Low-frequency tilt seismology with a precision ground-rotation sensor

M. P. Ross, K. Venkateswara, C. A. Hagedorn, J. H. Gundlach, J. S. Kissel, J. Warner, H. Radkins, T. J. Shaffer, M. W. Coughlin, P. Bodin

Research output: Contribution to journalArticlepeer-review

5 Scopus citations

Abstract

We describe measurements of the rotational component of teleseismic surface waves using an inertial high-precision ground-rotation sensor installed at the Laser Interferometer Gravitational-Wave Observatory (LIGO) Hanford Observatory (LHO). The sensor has a noise floor of 0:4 nrad= Hz p at 50 mHz and a translational coupling of less than 1 μrad=m enabling translation-free measurement of small rotations. We present observations of the rotational motion from Rayleigh waves of six teleseismic events from varied locations and with magnitudes ranging from M 6.7 to 7.9. These events were used to estimate phase dispersion curves that show agreement with a similar analysis done with an array of three STS-2 seismometers also located at LHO.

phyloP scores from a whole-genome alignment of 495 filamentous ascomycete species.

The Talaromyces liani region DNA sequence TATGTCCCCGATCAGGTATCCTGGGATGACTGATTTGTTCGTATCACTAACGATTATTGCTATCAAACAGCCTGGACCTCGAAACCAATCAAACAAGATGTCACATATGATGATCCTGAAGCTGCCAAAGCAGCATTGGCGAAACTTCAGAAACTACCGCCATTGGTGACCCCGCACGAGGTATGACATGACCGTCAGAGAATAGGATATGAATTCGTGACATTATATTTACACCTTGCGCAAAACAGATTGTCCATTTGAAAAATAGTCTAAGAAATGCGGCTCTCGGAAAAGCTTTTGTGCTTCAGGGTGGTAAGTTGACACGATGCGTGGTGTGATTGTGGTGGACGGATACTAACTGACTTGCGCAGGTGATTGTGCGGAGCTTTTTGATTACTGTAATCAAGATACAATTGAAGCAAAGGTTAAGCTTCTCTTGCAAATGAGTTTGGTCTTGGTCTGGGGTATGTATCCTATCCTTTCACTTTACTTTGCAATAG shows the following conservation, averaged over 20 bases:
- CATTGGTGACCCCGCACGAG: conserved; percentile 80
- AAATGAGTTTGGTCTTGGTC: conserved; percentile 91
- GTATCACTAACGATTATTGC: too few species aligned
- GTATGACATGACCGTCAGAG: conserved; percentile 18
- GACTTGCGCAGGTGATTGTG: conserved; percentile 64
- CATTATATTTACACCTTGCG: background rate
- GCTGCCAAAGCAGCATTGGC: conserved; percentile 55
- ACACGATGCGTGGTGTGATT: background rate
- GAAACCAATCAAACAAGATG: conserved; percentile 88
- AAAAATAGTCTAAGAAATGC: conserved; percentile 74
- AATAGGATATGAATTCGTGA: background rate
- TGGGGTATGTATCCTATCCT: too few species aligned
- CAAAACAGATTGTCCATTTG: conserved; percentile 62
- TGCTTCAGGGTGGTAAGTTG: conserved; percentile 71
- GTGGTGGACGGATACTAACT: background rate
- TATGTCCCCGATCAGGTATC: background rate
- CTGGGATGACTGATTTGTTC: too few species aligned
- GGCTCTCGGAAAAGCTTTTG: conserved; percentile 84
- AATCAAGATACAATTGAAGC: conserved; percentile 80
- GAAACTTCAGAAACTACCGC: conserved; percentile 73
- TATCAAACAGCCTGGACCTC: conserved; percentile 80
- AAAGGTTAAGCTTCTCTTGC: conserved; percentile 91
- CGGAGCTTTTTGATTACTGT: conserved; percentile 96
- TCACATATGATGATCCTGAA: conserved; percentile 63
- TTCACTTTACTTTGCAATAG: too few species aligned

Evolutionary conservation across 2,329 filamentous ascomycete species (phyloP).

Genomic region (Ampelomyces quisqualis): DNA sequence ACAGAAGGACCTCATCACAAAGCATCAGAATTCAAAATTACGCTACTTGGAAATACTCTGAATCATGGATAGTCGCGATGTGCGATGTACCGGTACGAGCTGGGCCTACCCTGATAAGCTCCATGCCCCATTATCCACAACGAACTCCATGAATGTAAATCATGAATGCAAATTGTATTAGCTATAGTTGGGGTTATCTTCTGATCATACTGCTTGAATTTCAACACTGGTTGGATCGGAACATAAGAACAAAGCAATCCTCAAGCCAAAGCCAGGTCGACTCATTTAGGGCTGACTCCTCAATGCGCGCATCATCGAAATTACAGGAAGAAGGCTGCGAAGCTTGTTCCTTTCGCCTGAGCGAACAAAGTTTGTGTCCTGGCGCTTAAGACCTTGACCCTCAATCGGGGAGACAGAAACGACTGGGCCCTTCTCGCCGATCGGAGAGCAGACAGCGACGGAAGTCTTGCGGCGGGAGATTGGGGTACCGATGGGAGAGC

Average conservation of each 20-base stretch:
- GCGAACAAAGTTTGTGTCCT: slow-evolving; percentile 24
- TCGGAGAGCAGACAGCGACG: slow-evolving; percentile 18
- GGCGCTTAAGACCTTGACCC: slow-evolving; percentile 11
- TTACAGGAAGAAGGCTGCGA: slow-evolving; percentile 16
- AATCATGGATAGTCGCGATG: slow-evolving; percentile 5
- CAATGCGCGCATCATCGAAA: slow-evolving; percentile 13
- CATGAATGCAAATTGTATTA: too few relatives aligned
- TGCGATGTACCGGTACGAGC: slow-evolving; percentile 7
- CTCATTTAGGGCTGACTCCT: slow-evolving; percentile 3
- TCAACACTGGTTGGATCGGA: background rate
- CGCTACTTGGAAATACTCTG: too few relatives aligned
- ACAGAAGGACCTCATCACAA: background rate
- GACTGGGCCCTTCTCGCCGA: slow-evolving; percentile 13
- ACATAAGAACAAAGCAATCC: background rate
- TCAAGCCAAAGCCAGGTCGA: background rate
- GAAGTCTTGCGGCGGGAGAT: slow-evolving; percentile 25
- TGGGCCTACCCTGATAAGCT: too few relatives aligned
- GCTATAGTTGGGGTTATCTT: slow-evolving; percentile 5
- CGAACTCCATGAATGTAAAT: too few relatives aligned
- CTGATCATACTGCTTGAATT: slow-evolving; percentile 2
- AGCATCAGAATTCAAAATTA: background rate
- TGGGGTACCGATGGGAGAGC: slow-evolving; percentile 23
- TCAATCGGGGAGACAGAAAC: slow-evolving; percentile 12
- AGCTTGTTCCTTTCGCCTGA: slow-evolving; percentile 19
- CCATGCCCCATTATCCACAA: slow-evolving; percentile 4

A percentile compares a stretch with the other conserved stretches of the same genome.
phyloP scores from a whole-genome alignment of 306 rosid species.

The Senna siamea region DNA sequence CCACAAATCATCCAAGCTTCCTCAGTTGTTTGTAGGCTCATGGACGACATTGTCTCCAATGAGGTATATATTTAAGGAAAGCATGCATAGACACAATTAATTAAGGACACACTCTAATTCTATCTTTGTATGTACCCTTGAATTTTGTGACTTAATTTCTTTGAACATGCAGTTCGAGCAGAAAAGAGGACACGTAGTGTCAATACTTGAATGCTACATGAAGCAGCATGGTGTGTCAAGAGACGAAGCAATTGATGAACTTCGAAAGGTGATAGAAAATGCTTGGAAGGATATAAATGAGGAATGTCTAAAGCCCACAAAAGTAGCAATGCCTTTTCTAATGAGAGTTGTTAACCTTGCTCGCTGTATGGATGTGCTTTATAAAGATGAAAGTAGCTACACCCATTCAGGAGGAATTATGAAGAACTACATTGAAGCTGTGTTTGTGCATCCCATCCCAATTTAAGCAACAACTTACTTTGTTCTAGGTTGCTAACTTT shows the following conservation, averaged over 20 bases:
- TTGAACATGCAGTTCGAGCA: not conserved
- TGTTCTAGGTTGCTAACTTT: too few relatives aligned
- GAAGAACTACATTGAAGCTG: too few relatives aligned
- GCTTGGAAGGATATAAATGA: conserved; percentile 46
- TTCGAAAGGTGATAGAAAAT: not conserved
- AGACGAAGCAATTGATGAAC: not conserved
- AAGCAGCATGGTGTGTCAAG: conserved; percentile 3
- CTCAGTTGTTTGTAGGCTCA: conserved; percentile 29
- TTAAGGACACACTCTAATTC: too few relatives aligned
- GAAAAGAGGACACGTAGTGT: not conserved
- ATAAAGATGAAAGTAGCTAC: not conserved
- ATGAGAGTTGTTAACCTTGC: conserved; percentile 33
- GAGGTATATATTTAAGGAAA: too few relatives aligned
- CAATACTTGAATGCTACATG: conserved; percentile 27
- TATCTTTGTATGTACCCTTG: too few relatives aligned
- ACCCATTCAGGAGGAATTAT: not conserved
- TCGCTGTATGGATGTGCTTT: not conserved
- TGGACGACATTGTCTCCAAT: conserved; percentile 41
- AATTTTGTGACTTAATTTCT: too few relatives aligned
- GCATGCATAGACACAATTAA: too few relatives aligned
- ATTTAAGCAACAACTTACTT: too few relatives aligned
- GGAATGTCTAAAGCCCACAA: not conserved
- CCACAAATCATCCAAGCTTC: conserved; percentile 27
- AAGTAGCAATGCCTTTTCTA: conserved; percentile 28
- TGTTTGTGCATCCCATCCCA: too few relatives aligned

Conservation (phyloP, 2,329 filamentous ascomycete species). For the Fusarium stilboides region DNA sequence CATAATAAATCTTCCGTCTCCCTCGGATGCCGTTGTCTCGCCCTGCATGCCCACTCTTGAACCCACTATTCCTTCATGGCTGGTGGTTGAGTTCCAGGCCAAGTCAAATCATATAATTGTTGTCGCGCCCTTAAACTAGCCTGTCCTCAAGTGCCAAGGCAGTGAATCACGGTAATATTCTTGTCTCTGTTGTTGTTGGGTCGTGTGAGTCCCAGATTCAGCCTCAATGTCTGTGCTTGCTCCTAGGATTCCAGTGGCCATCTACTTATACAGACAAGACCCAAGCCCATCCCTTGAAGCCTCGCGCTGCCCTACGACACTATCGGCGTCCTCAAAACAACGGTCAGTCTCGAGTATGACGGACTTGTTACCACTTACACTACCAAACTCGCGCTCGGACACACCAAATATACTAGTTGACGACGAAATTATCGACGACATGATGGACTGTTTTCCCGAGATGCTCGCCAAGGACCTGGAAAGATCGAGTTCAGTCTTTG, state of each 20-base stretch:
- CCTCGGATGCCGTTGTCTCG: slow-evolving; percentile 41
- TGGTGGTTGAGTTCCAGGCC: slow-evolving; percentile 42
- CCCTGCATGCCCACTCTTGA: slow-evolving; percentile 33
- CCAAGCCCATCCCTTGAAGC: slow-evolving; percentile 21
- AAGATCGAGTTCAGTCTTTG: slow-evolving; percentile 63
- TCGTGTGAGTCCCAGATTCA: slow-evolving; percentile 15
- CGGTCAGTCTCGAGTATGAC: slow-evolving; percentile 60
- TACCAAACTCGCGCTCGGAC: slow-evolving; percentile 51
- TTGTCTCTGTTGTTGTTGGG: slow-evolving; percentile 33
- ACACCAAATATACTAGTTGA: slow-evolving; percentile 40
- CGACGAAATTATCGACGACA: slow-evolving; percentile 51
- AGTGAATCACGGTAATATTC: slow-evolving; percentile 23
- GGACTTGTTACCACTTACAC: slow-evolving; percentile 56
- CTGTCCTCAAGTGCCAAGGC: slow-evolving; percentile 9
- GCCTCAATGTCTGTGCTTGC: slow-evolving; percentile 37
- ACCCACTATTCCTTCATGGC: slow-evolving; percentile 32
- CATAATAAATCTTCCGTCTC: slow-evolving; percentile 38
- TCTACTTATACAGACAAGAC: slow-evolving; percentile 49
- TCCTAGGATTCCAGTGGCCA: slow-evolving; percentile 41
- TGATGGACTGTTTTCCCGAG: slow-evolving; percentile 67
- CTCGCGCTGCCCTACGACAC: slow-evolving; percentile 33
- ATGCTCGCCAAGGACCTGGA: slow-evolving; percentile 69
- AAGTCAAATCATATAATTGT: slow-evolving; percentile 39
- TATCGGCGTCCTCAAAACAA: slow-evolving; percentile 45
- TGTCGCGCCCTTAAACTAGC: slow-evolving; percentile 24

Original languageEnglish (US)
Pages (from-to)67-76
Number of pages10
JournalSeismological Research Letters
Volume89
Issue number1
DOIs
StatePublished - Jan 1 2018
Externally publishedYes

Bibliographical note

Funding Information:
This work was carried out at the Laser Interferometer Gravitational-Wave Observatory (LIGO) Hanford Observatory (LHO) by members of LIGO laboratory and the LIGO Scientific Collaboration including University of Washington, Seattle, and Harvard University. LIGO was constructed by the California Institute of Technology and Massachusetts Institute of Technology with funding from the National Science Foundation (NSF) and operates under Cooperative Agreement PHY-0757058. Advanced LIGO was built under Award PHY-0823459. This document has been assigned LIGO Lab-

Funding Information:
oratory document number LIGO-P1700149. Participation from the University of Washington, Seattle, was supported by funding from the NSF under Awards PHY-1306613 and PHY-1607385.

Funding Information:
Participation from the University of Washington, Seattle, was supported by funding from the NSF under Awards PHY-1306613 and PHY-1607385.

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